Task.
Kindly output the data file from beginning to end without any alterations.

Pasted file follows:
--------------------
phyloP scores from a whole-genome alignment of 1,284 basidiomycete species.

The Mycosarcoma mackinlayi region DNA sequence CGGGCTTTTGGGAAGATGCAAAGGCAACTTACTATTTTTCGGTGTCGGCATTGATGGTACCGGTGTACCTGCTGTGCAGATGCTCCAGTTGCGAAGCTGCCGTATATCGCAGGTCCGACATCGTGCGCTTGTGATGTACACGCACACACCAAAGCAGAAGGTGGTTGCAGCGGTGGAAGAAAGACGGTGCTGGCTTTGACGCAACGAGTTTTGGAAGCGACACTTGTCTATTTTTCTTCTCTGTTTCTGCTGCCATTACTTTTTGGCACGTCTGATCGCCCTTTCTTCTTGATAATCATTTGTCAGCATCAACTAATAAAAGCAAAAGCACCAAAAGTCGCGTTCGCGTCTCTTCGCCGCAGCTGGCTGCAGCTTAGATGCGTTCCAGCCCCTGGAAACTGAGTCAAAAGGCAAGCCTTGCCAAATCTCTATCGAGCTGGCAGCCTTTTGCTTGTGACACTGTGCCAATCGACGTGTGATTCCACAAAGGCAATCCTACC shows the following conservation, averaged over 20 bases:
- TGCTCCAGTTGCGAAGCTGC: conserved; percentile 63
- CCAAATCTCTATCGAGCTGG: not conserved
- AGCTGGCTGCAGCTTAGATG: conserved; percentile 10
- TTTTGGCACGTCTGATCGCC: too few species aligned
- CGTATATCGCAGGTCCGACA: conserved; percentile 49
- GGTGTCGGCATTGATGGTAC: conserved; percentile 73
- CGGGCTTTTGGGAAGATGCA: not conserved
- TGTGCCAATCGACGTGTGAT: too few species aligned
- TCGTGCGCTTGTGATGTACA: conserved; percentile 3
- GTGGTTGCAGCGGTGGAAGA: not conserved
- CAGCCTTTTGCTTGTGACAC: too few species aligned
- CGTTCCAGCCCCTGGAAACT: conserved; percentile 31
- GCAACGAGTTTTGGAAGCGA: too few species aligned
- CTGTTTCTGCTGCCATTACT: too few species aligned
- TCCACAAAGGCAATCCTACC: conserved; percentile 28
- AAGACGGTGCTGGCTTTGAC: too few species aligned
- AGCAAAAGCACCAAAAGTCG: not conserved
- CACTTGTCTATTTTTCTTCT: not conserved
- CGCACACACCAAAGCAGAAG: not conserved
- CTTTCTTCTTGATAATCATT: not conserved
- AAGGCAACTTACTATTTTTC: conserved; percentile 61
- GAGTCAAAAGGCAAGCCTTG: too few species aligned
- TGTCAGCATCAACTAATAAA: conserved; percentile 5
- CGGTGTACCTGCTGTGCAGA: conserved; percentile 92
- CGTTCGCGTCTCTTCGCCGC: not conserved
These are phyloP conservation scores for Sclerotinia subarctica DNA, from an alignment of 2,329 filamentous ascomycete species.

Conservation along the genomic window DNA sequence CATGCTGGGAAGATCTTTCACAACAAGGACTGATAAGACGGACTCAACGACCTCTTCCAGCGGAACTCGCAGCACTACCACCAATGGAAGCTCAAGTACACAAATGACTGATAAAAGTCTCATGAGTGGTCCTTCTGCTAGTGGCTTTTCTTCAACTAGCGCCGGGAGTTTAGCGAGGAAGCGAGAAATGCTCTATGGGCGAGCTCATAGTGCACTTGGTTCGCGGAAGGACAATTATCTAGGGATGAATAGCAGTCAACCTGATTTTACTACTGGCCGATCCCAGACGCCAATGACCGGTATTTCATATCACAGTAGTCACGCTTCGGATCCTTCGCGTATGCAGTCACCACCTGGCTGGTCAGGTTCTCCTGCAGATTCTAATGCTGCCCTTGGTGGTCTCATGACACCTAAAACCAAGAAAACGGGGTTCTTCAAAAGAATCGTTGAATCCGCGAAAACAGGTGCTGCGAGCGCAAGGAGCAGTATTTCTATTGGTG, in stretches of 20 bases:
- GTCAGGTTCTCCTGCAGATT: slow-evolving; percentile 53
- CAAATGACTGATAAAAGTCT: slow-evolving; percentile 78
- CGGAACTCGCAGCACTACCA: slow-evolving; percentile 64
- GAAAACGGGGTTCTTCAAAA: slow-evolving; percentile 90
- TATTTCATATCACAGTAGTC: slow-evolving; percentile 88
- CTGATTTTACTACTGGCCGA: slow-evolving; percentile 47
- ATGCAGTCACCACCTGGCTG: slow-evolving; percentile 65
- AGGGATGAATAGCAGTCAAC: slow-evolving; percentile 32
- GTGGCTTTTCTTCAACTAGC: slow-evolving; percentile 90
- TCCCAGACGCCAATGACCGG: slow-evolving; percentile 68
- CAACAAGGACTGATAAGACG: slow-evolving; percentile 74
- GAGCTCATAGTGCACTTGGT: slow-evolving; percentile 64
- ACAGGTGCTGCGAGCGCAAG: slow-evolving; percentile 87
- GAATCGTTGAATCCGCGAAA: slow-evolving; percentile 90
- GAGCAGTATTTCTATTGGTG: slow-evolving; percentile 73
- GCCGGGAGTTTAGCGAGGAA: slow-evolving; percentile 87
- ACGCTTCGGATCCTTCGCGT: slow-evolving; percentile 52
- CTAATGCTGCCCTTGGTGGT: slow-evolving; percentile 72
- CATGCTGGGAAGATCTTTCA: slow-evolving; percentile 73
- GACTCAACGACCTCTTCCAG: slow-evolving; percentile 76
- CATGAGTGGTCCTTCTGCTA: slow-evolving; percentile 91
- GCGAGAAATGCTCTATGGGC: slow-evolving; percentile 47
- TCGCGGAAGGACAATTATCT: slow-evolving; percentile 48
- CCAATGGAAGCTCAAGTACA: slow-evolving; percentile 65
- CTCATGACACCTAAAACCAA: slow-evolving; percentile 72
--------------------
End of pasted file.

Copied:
phyloP scores from a whole-genome alignment of 1,284 basidiomycete species.

The Mycosarcoma mackinlayi region DNA sequence CGGGCTTTTGGGAAGATGCAAAGGCAACTTACTATTTTTCGGTGTCGGCATTGATGGTACCGGTGTACCTGCTGTGCAGATGCTCCAGTTGCGAAGCTGCCGTATATCGCAGGTCCGACATCGTGCGCTTGTGATGTACACGCACACACCAAAGCAGAAGGTGGTTGCAGCGGTGGAAGAAAGACGGTGCTGGCTTTGACGCAACGAGTTTTGGAAGCGACACTTGTCTATTTTTCTTCTCTGTTTCTGCTGCCATTACTTTTTGGCACGTCTGATCGCCCTTTCTTCTTGATAATCATTTGTCAGCATCAACTAATAAAAGCAAAAGCACCAAAAGTCGCGTTCGCGTCTCTTCGCCGCAGCTGGCTGCAGCTTAGATGCGTTCCAGCCCCTGGAAACTGAGTCAAAAGGCAAGCCTTGCCAAATCTCTATCGAGCTGGCAGCCTTTTGCTTGTGACACTGTGCCAATCGACGTGTGATTCCACAAAGGCAATCCTACC shows the following conservation, averaged over 20 bases:
- TGCTCCAGTTGCGAAGCTGC: conserved; percentile 63
- CCAAATCTCTATCGAGCTGG: not conserved
- AGCTGGCTGCAGCTTAGATG: conserved; percentile 10
- TTTTGGCACGTCTGATCGCC: too few species aligned
- CGTATATCGCAGGTCCGACA: conserved; percentile 49
- GGTGTCGGCATTGATGGTAC: conserved; percentile 73
- CGGGCTTTTGGGAAGATGCA: not conserved
- TGTGCCAATCGACGTGTGAT: too few species aligned
- TCGTGCGCTTGTGATGTACA: conserved; percentile 3
- GTGGTTGCAGCGGTGGAAGA: not conserved
- CAGCCTTTTGCTTGTGACAC: too few species aligned
- CGTTCCAGCCCCTGGAAACT: conserved; percentile 31
- GCAACGAGTTTTGGAAGCGA: too few species aligned
- CTGTTTCTGCTGCCATTACT: too few species aligned
- TCCACAAAGGCAATCCTACC: conserved; percentile 28
- AAGACGGTGCTGGCTTTGAC: too few species aligned
- AGCAAAAGCACCAAAAGTCG: not conserved
- CACTTGTCTATTTTTCTTCT: not conserved
- CGCACACACCAAAGCAGAAG: not conserved
- CTTTCTTCTTGATAATCATT: not conserved
- AAGGCAACTTACTATTTTTC: conserved; percentile 61
- GAGTCAAAAGGCAAGCCTTG: too few species aligned
- TGTCAGCATCAACTAATAAA: conserved; percentile 5
- CGGTGTACCTGCTGTGCAGA: conserved; percentile 92
- CGTTCGCGTCTCTTCGCCGC: not conserved
These are phyloP conservation scores for Sclerotinia subarctica DNA, from an alignment of 2,329 filamentous ascomycete species.

Conservation along the genomic window DNA sequence CATGCTGGGAAGATCTTTCACAACAAGGACTGATAAGACGGACTCAACGACCTCTTCCAGCGGAACTCGCAGCACTACCACCAATGGAAGCTCAAGTACACAAATGACTGATAAAAGTCTCATGAGTGGTCCTTCTGCTAGTGGCTTTTCTTCAACTAGCGCCGGGAGTTTAGCGAGGAAGCGAGAAATGCTCTATGGGCGAGCTCATAGTGCACTTGGTTCGCGGAAGGACAATTATCTAGGGATGAATAGCAGTCAACCTGATTTTACTACTGGCCGATCCCAGACGCCAATGACCGGTATTTCATATCACAGTAGTCACGCTTCGGATCCTTCGCGTATGCAGTCACCACCTGGCTGGTCAGGTTCTCCTGCAGATTCTAATGCTGCCCTTGGTGGTCTCATGACACCTAAAACCAAGAAAACGGGGTTCTTCAAAAGAATCGTTGAATCCGCGAAAACAGGTGCTGCGAGCGCAAGGAGCAGTATTTCTATTGGTG, in stretches of 20 bases:
- GTCAGGTTCTCCTGCAGATT: slow-evolving; percentile 53
- CAAATGACTGATAAAAGTCT: slow-evolving; percentile 78
- CGGAACTCGCAGCACTACCA: slow-evolving; percentile 64
- GAAAACGGGGTTCTTCAAAA: slow-evolving; percentile 90
- TATTTCATATCACAGTAGTC: slow-evolving; percentile 88
- CTGATTTTACTACTGGCCGA: slow-evolving; percentile 47
- ATGCAGTCACCACCTGGCTG: slow-evolving; percentile 65
- AGGGATGAATAGCAGTCAAC: slow-evolving; percentile 32
- GTGGCTTTTCTTCAACTAGC: slow-evolving; percentile 90
- TCCCAGACGCCAATGACCGG: slow-evolving; percentile 68
- CAACAAGGACTGATAAGACG: slow-evolving; percentile 74
- GAGCTCATAGTGCACTTGGT: slow-evolving; percentile 64
- ACAGGTGCTGCGAGCGCAAG: slow-evolving; percentile 87
- GAATCGTTGAATCCGCGAAA: slow-evolving; percentile 90
- GAGCAGTATTTCTATTGGTG: slow-evolving; percentile 73
- GCCGGGAGTTTAGCGAGGAA: slow-evolving; percentile 87
- ACGCTTCGGATCCTTCGCGT: slow-evolving; percentile 52
- CTAATGCTGCCCTTGGTGGT: slow-evolving; percentile 72
- CATGCTGGGAAGATCTTTCA: slow-evolving; percentile 73
- GACTCAACGACCTCTTCCAG: slow-evolving; percentile 76
- CATGAGTGGTCCTTCTGCTA: slow-evolving; percentile 91
- GCGAGAAATGCTCTATGGGC: slow-evolving; percentile 47
- TCGCGGAAGGACAATTATCT: slow-evolving; percentile 48
- CCAATGGAAGCTCAAGTACA: slow-evolving; percentile 65
- CTCATGACACCTAAAACCAA: slow-evolving; percentile 72